# UnitWhat Are Newton's Laws?

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### Quick Look

Choose From: 3 lessons and 1 activities

Subject Areas: Physical Science, Physics Newton's laws of motion explain the movement of everyday objects and are important to engineers who design machines, structures and products.copyrightCopyright © (left, right) 2004 Microsoft Corporation, One Microsoft Way, Redmond, WA 98052-6399 USA. All rights reserved; (middle) 1689 Sir Godfrey Kneller, Wikimedia Commons http://office.microsoft.com/en-us/images/results.aspx?qu=scooter&ex=1#ai:MP900425518| http://commons.wikimedia.org/wiki/File:GodfreyKneller-IsaacNewton-1689.jpg http://office.microsoft.com/en-us/images/results.aspx?qu=vehicle&ex=1#ai:MP900414117|mt:2|

### Summary

Through a series of three lessons and one activity, students are introduced to inertia, forces and Newton's three laws of motion. For each lesson, a combination of class demonstrations and PowerPoint® presentations are used to explain, show and relate the concepts to engineering. Lesson 1 starts with inertia, forces and Newton's first law of motion. Lesson 2 builds on lesson 1 with a review and then introduces Newton's second law of motion. Lesson 3 builds on the previous two lessons with a review and then introduces Newton's third law of motion. In a culminating activity, students apply their knowledge of forces, friction, acceleration and gravity in an experiment to measure the average acceleration of a textbook pulled along a table by varying weights, and then test the effects of friction on different surfaces.
This engineering curriculum aligns to Next Generation Science Standards (NGSS).

### Engineering Connection

Engineers apply basic physics concepts such as Newton's laws of motion in a wide range of situations such as designing all sorts of stationary and moving objects, from the massive to the delicate. This includes structures, vehicles and objects such as bridges, rockets, aircraft, seat belts, door knobs and medicine delivery systems. To design objects that perform as we want and are safe, engineers must fully understand the workings of the natural physical laws. Learning how Newton's laws apply in everyday situations and devices enables students to be able to describe how objects move and prepares them for the study of more complex physics concepts.

### Unit Overview

Newton's first law of motion: Unless an unbalanced force acts on an object, an object at rest stays at rest and an object in motion stays in motion.

Newton's second law of motion: Force = mass x acceleration (aka F=ma)

Newton's third law of motion: For every action, there is an equal and opposite reaction.

### Educational Standards Each TeachEngineering lesson or activity is correlated to one or more K-12 science, technology, engineering or math (STEM) educational standards. All 100,000+ K-12 STEM standards covered in TeachEngineering are collected, maintained and packaged by the Achievement Standards Network (ASN), a project of D2L (www.achievementstandards.org). In the ASN, standards are hierarchically structured: first by source; e.g., by state; within source by type; e.g., science or mathematics; within type by subtype, then by grade, etc.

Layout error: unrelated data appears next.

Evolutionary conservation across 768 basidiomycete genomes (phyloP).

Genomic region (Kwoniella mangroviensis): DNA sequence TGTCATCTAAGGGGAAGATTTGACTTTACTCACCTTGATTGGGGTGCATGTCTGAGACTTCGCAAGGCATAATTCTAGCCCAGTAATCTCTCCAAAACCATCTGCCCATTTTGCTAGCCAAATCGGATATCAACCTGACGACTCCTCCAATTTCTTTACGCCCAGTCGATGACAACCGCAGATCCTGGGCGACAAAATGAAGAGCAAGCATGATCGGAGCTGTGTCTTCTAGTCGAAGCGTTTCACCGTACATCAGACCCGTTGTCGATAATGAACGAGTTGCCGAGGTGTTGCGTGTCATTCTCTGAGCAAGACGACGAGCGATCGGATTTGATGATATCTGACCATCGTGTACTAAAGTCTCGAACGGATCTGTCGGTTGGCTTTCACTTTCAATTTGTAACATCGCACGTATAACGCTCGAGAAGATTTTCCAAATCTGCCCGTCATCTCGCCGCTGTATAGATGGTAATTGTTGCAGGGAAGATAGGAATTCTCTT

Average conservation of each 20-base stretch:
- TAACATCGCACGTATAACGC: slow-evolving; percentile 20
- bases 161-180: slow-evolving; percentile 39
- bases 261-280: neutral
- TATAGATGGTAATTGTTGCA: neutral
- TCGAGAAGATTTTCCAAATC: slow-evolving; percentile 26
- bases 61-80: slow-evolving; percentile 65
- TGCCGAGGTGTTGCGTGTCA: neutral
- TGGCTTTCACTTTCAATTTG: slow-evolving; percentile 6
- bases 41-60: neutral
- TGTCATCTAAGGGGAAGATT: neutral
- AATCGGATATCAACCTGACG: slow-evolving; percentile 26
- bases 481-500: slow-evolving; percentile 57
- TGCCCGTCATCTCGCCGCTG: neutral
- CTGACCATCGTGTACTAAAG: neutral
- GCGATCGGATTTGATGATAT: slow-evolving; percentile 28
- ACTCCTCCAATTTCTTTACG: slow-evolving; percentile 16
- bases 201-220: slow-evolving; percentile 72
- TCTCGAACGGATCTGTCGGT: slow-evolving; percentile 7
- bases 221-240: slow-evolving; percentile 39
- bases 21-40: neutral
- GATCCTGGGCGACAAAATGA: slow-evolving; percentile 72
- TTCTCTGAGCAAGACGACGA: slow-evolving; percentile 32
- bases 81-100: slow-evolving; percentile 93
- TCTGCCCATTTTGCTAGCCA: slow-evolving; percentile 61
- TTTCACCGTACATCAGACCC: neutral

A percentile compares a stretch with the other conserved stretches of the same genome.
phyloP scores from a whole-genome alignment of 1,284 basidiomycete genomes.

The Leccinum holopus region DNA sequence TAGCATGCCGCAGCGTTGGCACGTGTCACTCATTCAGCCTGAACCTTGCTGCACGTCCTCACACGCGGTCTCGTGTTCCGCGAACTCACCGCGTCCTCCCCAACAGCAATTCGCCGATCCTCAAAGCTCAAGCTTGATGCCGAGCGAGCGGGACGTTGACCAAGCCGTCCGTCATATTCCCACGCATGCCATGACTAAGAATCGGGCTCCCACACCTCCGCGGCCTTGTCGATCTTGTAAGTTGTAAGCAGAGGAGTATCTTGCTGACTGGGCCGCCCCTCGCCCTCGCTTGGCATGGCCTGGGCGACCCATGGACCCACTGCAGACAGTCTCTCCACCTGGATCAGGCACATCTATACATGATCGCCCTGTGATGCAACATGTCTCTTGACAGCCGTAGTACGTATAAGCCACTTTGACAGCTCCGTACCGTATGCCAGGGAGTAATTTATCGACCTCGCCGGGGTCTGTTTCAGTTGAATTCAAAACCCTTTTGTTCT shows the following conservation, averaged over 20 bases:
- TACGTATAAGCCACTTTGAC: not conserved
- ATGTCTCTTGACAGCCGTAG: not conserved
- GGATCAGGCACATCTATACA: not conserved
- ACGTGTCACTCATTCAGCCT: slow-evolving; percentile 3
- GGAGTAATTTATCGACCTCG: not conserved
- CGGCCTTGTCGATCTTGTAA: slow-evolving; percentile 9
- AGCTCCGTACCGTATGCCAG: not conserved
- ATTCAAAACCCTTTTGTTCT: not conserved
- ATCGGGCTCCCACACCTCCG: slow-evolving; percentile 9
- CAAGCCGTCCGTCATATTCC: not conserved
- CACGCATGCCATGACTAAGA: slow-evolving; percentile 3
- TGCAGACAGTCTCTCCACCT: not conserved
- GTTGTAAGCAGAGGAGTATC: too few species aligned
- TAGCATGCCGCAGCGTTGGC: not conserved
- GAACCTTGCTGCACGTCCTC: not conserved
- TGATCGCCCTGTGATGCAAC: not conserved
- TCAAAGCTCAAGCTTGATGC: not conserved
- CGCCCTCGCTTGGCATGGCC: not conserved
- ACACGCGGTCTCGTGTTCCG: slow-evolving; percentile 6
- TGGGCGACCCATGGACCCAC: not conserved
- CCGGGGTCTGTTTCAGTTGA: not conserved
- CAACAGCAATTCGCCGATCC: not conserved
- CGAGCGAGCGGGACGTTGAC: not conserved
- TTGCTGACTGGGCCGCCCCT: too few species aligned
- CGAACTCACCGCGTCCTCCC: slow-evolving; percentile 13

See individual lessons and activities for standards alignment.

### Unit Schedule

Each lesson and activity is designed to take 60-minutes, for a total of four 60-minute sessions for the unit. The teaching style, depth of instruction and student level may cause the lessons to take more or less time.

The suggested order to conduct the lessons and activity in the unit:

Day 4: Sliding Textbooks

### More Curriculum Like This

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High School Lesson A Tale of Friction

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Upper Elementary Lesson What Is Newton's Third Law?

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### Assessment

The individual lessons include assessment suggestions to implement throughout the unit (discussion questions, exit ticket, homework, etc.). In addition, a summative assessment unit quiz is provided as an attachment to lesson 3, to be administered after completion of all three lessons and the activity.

### Other Related Information

The San Francisco Exploratorium provides a list of 17 classroom demonstrations of Newton's laws of motion that you may want to incorporate into the unit, in addition to those already provided. See http://www.exo.net/~donr/activities/Newton's_Laws_Demonstrations.pdf

### Contributors

Elizabeth Anthony, Scott Strobel, Jacob Teter

### Supporting Program

RESOURCE GK-12 Program, College of Engineering, University of California Davis

### Acknowledgements

The contents of this digital library curriculum were developed by the Renewable Energy Systems Opportunity for Unified Research Collaboration and Education (RESOURCE) project in the College of Engineering under National Science Foundation GK-12 grant no. DGE 0948021. However, these contents do not necessarily represent the policies of the National Science Foundation, and you should not assume endorsement by the federal government.